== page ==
Drew Brees broke Dan Marino's single-season passing record last night. And while ESPN went out of its way to cover the event, even taking a camera into the Saints locker room and bringing America live coverage of Brees thanking his teammates and the people who rub his balls, the whole extravaganza will be somewhat deflated when, in less than a week later, Tom Brady and Aaron Rodgers break the record themselves this Sunday.
How does a record that has stood for 27 years get broken by three different guys in the span of a week?
Because, as CBS.com's Mike Freeman points out, today's NFL is one giant pussy fart where defenders aren't allowed to even look at receivers and linebackers are fined a gazillion dollars if they so much as yawn in a quarterback's direction.
Thanks to liberal offensive-friendly rules, Brees was able to break this record.
Basically if Marino played in this era, he'd throw for 9,000 yards easily every single season, and then he'd mouth bang Ben Roethlisberger's mistress, and it would be consensual!:
[Marino's] throws were unbelievably accurate and he did this during a ferocious era of NFL defense. The 1980s were one of the more violent in football when athleticism on the defensive side of the ball, in many ways, was better than the offense. Players like Lawrence Taylor, Reggie White and Ronnie Lott, among many others -- head hunters and rib breakers -- were allowed great latitude to do massive damage to wide receivers and quarterbacks. Receivers weren't protected and quarterbacks were brutalized. Though Marino's quick release helped to protect him from many major hits (though far from all of them) his receivers were hammered.
Like Marino, Brees is using pinpoint accuracy to shred defenses. Unlike Marino, Brees is doing it with liberal rules that leave defenses playing with one hand tied behind their back.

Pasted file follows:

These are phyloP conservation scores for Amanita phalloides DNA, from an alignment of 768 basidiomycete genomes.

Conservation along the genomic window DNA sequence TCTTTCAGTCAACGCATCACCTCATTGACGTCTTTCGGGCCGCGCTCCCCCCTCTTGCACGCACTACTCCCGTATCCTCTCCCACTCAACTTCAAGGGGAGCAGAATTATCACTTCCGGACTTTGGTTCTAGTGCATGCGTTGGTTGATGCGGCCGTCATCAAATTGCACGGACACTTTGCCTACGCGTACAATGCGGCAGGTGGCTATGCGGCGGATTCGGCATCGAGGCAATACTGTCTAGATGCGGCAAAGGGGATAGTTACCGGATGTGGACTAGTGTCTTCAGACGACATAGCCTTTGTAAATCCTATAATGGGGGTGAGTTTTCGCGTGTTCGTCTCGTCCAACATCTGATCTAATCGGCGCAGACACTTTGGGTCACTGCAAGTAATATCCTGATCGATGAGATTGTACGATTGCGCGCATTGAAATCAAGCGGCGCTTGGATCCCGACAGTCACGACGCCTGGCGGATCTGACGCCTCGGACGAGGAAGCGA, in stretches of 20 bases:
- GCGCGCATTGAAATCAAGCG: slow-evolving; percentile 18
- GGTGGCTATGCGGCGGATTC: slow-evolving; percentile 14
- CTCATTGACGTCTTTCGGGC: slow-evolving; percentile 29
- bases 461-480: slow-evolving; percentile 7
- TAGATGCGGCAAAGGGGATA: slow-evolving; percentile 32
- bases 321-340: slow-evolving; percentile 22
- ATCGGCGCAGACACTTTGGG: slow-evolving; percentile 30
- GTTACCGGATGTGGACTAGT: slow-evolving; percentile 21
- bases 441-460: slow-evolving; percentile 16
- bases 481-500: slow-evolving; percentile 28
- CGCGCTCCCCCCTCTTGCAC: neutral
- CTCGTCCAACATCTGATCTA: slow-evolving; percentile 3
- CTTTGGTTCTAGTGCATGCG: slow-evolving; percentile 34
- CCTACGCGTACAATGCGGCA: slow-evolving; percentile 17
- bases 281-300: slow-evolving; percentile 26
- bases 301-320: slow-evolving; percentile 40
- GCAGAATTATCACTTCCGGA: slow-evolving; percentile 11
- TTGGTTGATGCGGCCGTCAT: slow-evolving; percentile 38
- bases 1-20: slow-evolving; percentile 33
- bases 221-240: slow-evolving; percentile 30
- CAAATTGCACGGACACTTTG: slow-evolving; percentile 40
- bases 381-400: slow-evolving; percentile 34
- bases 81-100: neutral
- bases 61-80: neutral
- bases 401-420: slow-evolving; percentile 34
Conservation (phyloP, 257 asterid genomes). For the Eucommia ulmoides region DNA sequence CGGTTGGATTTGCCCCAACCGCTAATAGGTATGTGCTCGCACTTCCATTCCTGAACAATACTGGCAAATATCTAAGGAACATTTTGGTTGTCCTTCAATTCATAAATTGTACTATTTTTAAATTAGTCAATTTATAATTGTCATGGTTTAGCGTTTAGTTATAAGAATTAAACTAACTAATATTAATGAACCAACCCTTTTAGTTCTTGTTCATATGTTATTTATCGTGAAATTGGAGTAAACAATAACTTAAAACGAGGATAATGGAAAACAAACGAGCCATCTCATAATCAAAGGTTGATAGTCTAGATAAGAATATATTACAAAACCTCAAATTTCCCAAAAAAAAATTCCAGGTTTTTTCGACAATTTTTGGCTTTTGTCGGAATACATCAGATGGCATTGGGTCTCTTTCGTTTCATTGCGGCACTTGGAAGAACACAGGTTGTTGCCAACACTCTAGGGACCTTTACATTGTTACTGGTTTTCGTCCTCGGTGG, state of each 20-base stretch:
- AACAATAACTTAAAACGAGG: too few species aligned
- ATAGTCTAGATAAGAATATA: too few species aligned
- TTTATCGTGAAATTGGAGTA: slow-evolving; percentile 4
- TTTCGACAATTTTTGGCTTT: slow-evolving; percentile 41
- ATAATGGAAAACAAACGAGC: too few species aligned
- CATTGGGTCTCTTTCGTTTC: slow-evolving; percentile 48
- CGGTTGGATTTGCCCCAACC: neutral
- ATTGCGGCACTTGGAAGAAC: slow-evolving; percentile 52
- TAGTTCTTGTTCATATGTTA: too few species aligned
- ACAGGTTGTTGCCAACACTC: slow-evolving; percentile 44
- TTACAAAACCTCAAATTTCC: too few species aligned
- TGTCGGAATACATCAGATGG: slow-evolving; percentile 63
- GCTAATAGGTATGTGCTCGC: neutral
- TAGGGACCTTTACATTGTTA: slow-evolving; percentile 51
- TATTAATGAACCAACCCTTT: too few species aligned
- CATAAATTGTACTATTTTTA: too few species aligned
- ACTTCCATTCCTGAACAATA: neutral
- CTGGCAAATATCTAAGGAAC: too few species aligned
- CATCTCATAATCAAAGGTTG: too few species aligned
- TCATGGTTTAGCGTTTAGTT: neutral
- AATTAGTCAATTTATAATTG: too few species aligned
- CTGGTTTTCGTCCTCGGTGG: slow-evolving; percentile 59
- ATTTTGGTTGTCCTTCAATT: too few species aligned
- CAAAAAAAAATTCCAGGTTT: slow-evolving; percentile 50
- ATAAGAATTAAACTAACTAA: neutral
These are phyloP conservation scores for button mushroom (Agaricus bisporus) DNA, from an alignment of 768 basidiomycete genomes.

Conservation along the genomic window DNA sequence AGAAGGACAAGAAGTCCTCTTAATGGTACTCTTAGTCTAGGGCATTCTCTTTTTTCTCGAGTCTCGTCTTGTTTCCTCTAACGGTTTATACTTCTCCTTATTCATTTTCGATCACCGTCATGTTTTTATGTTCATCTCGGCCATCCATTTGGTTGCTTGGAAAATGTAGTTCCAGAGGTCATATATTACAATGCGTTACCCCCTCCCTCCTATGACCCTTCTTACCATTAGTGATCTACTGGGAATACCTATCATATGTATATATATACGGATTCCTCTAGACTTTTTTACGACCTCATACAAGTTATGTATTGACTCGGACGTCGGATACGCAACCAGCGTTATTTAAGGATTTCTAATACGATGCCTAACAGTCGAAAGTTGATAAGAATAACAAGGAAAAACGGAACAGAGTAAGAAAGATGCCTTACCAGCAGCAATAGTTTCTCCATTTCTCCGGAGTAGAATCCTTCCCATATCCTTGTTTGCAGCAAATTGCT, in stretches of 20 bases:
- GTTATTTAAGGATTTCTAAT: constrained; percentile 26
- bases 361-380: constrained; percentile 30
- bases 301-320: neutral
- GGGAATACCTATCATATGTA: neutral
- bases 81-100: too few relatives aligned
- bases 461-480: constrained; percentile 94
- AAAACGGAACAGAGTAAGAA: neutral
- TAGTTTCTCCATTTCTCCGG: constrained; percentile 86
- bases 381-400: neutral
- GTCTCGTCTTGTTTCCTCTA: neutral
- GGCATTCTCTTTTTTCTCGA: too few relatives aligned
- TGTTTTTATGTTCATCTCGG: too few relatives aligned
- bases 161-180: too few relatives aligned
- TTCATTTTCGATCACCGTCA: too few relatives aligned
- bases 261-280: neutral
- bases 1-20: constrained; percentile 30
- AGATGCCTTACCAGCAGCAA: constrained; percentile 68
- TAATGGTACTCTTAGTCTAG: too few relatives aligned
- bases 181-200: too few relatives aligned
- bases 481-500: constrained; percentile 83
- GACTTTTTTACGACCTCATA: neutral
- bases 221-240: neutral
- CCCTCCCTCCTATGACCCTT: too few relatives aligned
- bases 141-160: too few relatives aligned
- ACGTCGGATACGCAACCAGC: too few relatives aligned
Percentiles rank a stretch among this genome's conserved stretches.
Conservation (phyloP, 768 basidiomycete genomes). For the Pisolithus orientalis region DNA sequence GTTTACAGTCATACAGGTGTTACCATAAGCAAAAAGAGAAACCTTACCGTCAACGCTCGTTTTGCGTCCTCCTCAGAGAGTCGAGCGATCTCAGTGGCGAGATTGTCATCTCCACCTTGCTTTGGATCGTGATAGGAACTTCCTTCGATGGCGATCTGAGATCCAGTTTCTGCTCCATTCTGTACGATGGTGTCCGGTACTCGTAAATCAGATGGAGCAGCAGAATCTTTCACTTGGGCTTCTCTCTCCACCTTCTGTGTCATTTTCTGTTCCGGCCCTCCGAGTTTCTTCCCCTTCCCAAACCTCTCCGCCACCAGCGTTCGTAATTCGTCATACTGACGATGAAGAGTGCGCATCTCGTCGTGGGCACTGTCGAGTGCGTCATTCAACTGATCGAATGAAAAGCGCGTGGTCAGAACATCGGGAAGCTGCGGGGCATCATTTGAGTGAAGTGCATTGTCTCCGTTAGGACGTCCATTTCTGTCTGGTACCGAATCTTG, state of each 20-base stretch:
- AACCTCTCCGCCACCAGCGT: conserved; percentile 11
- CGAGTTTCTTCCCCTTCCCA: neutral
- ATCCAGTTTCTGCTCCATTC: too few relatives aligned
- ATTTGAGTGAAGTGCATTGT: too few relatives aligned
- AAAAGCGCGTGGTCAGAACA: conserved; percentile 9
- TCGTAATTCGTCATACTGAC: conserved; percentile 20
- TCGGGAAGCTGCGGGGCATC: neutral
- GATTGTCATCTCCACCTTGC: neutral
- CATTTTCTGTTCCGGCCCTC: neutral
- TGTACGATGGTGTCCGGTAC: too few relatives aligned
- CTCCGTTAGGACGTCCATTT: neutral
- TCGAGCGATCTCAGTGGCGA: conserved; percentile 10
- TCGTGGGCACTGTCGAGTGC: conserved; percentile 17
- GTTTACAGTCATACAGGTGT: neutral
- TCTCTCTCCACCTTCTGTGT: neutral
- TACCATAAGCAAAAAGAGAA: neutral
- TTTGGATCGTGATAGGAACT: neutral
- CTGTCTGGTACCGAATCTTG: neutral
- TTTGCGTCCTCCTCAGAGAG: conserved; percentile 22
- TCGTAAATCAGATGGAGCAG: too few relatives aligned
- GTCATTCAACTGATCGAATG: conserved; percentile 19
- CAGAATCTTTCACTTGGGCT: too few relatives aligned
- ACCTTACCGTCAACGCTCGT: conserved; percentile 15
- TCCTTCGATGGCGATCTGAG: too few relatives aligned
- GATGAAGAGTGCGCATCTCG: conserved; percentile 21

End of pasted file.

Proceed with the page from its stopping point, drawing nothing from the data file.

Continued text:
In effect, Brees' record will be severely watered down. So much so, that it almost deserves an asterisk.
Receivers now go across the middle knowing chances of getting cracked in the head are slim. You see these offenses. Receivers run untouched and wide open. The deep middle is where a defense is most vulnerable and, like any great player, Brees has taken full advantage. The rules have removed lions from the wild allowing the antelope population to prosper.
This is not to say that Brees isn't a brilliant talent on his way to the Hall of Fame. He is. Brees. Carpet. Red. Roll it out. It's just that his record is a shell of Marino's.
The article also goes on to point out that, thanks to these shitty rules, dudes like Matt Schaub, Daunte Culpepper and Jeff Garcia all have better QB ratings than Marino. Read that sentence again, and make me not diminish all this record breaking nonsense.
So while Brees is an amazing quarterback, and while he and his freakish face mole will be in the Hall of Fame some day, this record is tainted in every way.
But congrats to Brees, Brady and Rodgers. This is a remarkable achievement and a hallowed record that will stand the test of time until Andy Dalton breaks it next season.